|View single post by lostsocks|
|Posted: Mon Jun 26th, 2006 03:30 pm||
|If I may speak honestly, as a practicing Buddhist for five years now, I found it mildly offensive and ill-informed.
I think you may need re-research a great deal of your source material.
I've included below the things that stood out to me, I believe other Buddhists would notice these details and find them irritating.
Firstly, You wouldn't find a Tibetan Shaman in Dharmasala, the refugee camp for Tibetan Lamas.
The Tibetan Shamanistic Religion of Bon is all but extinct, and no Lama would also be a practising Shaman. Also, the Dharmasala camp is exclusively inhabited by the Dalai Lama (of the Gelugpa school) and his followers.
This makes the Dorje character slightly unbelievable.
Secondly was the whole "secret text" thing. Buddhist texts are ancient, but not secret. They are openly available to the public and many Buddhist schools actually have specific precepts forbidding us from withholding knowledge of our religion
Again, the concept of Samsara is common knowledge to all Buddhists (east and west) and you would not need a ancient secret text to learn of it. You could probably pick up the basics on Wikipedia.
Whilst some monks and lamas might use the tibetan mantra Om Mane Padme Hum, to say goodbye, very few use it as a greeting or as often as John does. He seems to finish sentences with it arbitarily.
Absolutely no Buddhist would use the Heart Sutra Mantra to finish a sentence.
It is the literal equivelent of saying:
Man one: Hello john
Man two: Hello Bill
Man one: Gone, Gone, Gone to that other shore, All Sentient Beings completely crossed over to that over shore, Enlightment, Hooray!.
Whilst many New Agers mix a belief in Chakras with Buddhism, you will find very few Buddhists who do. Some, but not many.
Dorje expressed a belief in a soul, but Buddhists explicitly state that there is no such thing as the soul.
Karma is not the fruits of past actions, the word Karma means action in sanskrit and refers to whatever we are doing right now.
Firstly, Buddhists believe that all things, even Samsara, will eventually be destroyed. Our mystics have no vested interest in saving the universe from its inevitable destruction.
Samsara does not refer to the whole of creation, but is merely illusory existence. To destroy Samsara would only be to destroy illusion, the universe would still remain. It is in fact the stated aim of most Buddhists to destroy Samsara, we want to overcome it.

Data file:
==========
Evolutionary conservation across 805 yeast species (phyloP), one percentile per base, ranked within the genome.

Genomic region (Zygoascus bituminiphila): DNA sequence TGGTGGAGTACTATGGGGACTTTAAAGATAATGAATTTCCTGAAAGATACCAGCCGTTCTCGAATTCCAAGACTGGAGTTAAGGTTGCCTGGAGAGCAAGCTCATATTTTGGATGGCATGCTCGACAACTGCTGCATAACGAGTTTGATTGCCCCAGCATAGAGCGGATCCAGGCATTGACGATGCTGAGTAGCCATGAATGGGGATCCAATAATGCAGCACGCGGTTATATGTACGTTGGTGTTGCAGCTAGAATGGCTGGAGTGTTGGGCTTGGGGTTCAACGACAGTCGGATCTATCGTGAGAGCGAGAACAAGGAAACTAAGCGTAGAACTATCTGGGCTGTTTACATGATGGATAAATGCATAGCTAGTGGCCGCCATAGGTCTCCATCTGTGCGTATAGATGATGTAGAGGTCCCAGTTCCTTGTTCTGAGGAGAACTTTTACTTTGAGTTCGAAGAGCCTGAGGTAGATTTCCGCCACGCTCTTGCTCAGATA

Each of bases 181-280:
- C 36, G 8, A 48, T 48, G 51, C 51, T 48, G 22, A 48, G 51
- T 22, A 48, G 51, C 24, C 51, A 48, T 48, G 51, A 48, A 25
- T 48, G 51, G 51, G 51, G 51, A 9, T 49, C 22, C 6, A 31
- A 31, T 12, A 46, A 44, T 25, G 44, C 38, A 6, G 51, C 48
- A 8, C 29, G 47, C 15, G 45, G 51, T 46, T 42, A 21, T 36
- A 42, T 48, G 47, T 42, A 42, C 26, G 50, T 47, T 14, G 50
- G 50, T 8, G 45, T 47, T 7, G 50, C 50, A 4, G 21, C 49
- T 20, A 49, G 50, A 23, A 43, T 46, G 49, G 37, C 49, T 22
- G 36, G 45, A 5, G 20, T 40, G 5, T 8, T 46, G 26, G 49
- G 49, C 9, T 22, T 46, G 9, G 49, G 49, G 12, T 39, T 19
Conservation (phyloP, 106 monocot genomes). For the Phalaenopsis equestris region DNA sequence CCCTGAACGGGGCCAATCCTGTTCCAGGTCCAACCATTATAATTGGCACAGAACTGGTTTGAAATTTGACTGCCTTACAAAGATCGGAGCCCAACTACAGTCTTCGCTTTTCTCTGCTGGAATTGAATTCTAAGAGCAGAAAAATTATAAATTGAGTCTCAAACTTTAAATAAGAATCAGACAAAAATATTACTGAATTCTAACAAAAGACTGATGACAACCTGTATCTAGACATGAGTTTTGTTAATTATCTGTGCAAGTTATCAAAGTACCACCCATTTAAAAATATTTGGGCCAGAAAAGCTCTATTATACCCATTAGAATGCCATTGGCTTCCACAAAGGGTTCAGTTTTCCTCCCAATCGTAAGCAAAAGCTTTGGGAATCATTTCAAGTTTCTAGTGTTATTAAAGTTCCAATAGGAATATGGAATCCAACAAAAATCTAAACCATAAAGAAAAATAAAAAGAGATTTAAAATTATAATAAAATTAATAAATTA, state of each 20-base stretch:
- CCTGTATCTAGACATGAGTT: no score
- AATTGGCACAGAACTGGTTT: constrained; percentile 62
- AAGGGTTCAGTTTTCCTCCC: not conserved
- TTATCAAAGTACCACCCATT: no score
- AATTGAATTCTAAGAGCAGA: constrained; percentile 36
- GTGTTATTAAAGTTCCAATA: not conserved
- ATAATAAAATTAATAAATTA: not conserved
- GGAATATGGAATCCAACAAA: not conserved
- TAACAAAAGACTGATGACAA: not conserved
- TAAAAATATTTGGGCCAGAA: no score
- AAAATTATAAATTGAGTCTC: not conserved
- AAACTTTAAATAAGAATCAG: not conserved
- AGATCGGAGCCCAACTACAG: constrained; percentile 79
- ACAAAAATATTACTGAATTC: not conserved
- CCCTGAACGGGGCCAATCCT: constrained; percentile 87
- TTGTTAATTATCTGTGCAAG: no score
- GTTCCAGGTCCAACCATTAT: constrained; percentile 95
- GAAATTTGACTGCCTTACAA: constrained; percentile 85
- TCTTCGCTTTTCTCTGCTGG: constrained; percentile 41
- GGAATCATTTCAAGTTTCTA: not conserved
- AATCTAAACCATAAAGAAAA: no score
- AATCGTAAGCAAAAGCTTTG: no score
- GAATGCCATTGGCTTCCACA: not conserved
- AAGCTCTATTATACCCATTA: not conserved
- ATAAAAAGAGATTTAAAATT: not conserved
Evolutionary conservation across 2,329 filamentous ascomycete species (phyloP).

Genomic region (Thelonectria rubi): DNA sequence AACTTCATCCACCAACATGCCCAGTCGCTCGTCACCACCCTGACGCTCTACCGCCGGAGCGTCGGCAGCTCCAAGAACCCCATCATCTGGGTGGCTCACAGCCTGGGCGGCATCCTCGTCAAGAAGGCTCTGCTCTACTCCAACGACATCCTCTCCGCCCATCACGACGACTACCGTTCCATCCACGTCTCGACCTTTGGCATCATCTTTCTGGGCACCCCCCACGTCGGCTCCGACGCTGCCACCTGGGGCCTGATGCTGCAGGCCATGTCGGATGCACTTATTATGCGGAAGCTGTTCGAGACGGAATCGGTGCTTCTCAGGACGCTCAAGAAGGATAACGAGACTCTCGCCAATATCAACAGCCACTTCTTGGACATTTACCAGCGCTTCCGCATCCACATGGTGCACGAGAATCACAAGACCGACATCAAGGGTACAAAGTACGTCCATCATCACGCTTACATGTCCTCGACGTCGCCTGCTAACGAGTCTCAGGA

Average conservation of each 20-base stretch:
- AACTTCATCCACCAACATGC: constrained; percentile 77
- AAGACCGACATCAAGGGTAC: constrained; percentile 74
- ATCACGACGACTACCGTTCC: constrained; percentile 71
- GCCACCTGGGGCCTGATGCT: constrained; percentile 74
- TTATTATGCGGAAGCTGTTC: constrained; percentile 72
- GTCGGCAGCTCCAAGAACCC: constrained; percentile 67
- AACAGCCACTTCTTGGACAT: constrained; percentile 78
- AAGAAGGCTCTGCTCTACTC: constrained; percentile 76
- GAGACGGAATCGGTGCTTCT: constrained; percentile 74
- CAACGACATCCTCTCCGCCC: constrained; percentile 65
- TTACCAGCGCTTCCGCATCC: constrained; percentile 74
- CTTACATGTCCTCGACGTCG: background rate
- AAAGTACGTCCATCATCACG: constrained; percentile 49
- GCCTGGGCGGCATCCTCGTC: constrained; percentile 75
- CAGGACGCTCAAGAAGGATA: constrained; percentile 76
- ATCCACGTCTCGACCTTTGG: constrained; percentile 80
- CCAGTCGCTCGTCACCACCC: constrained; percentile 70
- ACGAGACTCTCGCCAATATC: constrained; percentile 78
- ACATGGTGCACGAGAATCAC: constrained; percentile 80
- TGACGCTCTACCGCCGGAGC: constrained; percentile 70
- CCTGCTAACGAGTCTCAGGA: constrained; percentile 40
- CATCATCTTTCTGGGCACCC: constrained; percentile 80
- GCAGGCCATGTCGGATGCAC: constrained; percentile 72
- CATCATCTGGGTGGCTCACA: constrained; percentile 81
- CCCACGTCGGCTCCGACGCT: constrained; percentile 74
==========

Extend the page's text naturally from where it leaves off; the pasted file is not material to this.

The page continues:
It seemed that Tibetan Buddhism had been used as "Generic Mystic Things From the East." largely because people in the west do not have an extensive knowledge about it, it seems easy to float a plot about magic monks and secret texts.
We observe a similar phenomena in the film Bullet Proof Monk.
But as a writer, I think it is dangerous ground to deliberately or accidentally misrepresent a belief system, that is in fact not strange and secretive, but very mainstream in a great deal of the world.
I'm afraid that I actual found the play very funny towards the end, as it seemed to represent a great deal of the wests misperception of my beliefs.
Also, the psychologist, would a trained psychologist really allow such people to perform such actions on a patient of his, firstly the man is a christian, and secondly a trained psychiatric proffessional.
At the very least he would be deeply skeptical, and I must wonder if he would really allow a couple of New Agers in the building to torment an already suffering patient.
The play was confusing for me (and i was already familiar with many of the terms used) and I dread to think what it would do to an uninformed audience. I also felt that the pace (and comments about enemas) were more appropriate for a farce.
Ultimately all I can say is:
As a comedy, aimed a Buddhist audience. It would work with some development.
As a serious play, It still needs a great deal of research, into both the religions and beliefs that the play discusses, and into the world of pschological treatment and hospitals.
For me, it was mainly let down by how ill-informed it was.